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Gary Rogers (file pic).
Gary Rogers (file pic).
Image: Laszlo Geczo/INPHO

The story of one of Irish football's greatest servants and how he almost chose GAA

Dundalk legend Gary Rogers reflects on his distinguished career.
Jan 10th 2021, 9:00 AM 32,457 2

Updated Jan 10th 2021, 3:00 PM

WHEN IT COMES to League of Ireland players, it’s hard to think of many, past or present, who have had as successful or distinguished a career as Gary Rogers.

After playing his final game last month — the concluding match of Dundalk’s Europa League campaign against Arsenal — he announced his retirement.

Only one player, Waterford and Limerick legend Al Finucane, made more appearances than Rogers in League of Ireland history.

And the Navan native can look back on his career with great satisfaction — five Premier Division titles and five FAI Cup triumphs are among his many accolades.

Rogers’ decision to retire, after more than 20 years playing in the League of Ireland, was confirmed last month, and it was not an easy call to make even at the age of 39.

“Playing football professionally, it’s a brilliant job,” he tells The42. “It’s the best job in the world in some regards and it can be the best-paid job depending on where you’re playing, but obviously, not in our country.

“It’s always difficult to step away. We had a decent year in the Europa League and winning the FA Cup, so I felt the time was right off the back of the FAI Cup win. It’s something I considered and talked about throughout the year. I spoke to a few people close to me about it. 

“I’m 39 years of age, I’ve a young family and the real world is calling. Whether I played for another two years, there was that possibility. It’s nice being able to go when you may have more to give. People might say I was finished anyway, but I felt the time was right.”

Given all he achieved, retiring as one of the most successful domestic-based players ever, it’s amazing to think Rogers could so easily have slipped through the cracks.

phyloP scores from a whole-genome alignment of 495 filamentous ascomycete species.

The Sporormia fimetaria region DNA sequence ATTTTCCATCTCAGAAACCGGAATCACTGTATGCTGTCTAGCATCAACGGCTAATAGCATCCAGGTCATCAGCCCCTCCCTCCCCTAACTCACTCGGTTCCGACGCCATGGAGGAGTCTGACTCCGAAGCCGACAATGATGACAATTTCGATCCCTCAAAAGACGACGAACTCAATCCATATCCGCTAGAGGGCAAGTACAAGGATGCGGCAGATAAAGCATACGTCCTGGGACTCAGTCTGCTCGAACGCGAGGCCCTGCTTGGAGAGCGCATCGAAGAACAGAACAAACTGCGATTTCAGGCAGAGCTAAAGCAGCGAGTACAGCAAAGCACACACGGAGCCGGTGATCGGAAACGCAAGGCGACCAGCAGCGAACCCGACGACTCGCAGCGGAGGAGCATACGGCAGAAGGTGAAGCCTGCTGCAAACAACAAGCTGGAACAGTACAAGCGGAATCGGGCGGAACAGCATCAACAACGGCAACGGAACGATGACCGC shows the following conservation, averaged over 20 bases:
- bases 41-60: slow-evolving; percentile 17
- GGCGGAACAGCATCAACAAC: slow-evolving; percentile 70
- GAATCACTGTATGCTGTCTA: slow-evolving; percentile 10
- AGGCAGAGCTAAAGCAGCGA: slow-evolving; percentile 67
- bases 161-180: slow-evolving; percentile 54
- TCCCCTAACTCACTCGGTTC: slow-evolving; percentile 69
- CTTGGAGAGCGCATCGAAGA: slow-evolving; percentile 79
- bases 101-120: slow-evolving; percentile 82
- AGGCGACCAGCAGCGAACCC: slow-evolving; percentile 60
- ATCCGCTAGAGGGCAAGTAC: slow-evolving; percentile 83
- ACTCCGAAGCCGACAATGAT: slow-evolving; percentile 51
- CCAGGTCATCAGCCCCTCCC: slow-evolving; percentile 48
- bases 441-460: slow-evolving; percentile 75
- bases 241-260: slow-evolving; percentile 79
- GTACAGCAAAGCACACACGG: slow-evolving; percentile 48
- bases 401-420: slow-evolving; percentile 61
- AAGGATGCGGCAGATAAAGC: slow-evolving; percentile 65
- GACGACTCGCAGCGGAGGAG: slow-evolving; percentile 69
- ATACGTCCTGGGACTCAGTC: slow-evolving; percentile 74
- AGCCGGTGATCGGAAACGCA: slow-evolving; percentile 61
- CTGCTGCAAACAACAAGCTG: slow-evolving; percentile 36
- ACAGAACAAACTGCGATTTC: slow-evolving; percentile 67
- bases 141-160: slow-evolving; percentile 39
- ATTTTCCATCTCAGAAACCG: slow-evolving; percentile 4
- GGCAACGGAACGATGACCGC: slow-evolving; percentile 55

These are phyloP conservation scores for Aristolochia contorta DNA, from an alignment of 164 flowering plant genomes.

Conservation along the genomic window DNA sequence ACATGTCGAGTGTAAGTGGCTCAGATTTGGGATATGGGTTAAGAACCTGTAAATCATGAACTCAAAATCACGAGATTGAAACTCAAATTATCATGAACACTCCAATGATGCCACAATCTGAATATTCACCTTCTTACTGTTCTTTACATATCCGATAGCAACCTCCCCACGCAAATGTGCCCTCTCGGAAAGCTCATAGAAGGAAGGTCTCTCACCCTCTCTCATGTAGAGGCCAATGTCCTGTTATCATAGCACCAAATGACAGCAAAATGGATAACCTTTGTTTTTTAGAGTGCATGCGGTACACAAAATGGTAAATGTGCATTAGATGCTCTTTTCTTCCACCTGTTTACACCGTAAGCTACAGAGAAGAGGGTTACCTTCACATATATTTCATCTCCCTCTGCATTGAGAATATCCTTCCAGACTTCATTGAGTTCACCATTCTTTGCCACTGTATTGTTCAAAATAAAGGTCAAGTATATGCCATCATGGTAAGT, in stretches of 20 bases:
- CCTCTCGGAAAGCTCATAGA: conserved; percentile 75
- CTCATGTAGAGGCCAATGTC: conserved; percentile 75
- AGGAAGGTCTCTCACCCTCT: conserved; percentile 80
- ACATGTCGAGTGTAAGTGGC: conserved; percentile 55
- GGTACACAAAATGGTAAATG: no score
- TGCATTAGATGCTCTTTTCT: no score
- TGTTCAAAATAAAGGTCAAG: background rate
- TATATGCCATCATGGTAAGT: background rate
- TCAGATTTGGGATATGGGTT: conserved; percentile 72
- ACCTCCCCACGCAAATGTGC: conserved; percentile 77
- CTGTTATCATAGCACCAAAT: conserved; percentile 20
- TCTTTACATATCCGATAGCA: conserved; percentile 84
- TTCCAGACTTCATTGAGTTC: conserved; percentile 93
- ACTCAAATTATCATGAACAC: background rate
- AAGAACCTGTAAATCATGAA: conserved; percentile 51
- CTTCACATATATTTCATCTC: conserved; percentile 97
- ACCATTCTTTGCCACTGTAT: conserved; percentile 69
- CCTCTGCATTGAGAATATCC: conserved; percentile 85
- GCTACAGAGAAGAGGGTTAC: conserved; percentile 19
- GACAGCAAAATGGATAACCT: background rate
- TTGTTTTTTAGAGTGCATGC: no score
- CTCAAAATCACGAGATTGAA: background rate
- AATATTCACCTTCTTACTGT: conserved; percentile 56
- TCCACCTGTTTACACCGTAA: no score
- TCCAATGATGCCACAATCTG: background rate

As a youngster, the accomplished goalkeeper — who this week was confirmed as part of the Monaghan footballers’ backroom team — admits his preference was GAA rather than soccer.

The area he grew up in was a Gaelic football stronghold, while previous generations of his family had excelled in the sport. Rogers had a talent for it too, impressing as a centre forward, and combined it with soccer before opting to go down the professional route in the latter.

Moreover, the early days of his career did not necessarily suggest he would retire as one of the League of Ireland’s most successful players — Rogers was 31 by the time he won his first Premier Division title.

He joined Shelbourne in 1999, but failed to establish himself in the first team amid an era when the Tolka Park outfit were widely regarded as the best team in the country.

“I was the third-choice keeper,” he recalls. “It was the double-winning team. You just knew if something happened to [the regular number one] Steve Williams, Dermot [Keely] wasn’t going to throw a young kid into goal, he was going to sign a ‘keeper on loan or bring somebody in.”

gary-rogers-digital Gary Rogers pictured during the early days of his League of Ireland career. Source: INPHO

Early on in his career, Rogers also went on trial at Stockport County, but the English club baulked at the asking price and so a spell in Britain never materialised, which was perhaps a blessing in disguise when you consider how things ultimately panned out.

The Meath-born stopper got his earliest taste of first-team action on loan at St Francis, before joining another First Division side, Drogheda United, permanently.

The young goalkeeper helped the Drogs win promotion, as well as the FAI Cup in 2005, but departed for Dublin City after losing his first-team spot.

Yet not long after joining the Northside-based club, they went bust.

“Those realities are never far away unfortunately as a League of Ireland player,” he says. “It happened to a number of clubs during my time in the league. It’s one of those scenarios that you don’t like seeing happen. But unfortunately, the game isn’t supported as well as you would like in terms of sponsorship. That’s not having a go at the current sponsorship, but investment is not what it should be and unfortunately, that’s just the way it is. It certainly needs redevelopment and reinvestment in order to thrive. Unfortunately Dublin City, Monaghan and other teams along the way paid the price.”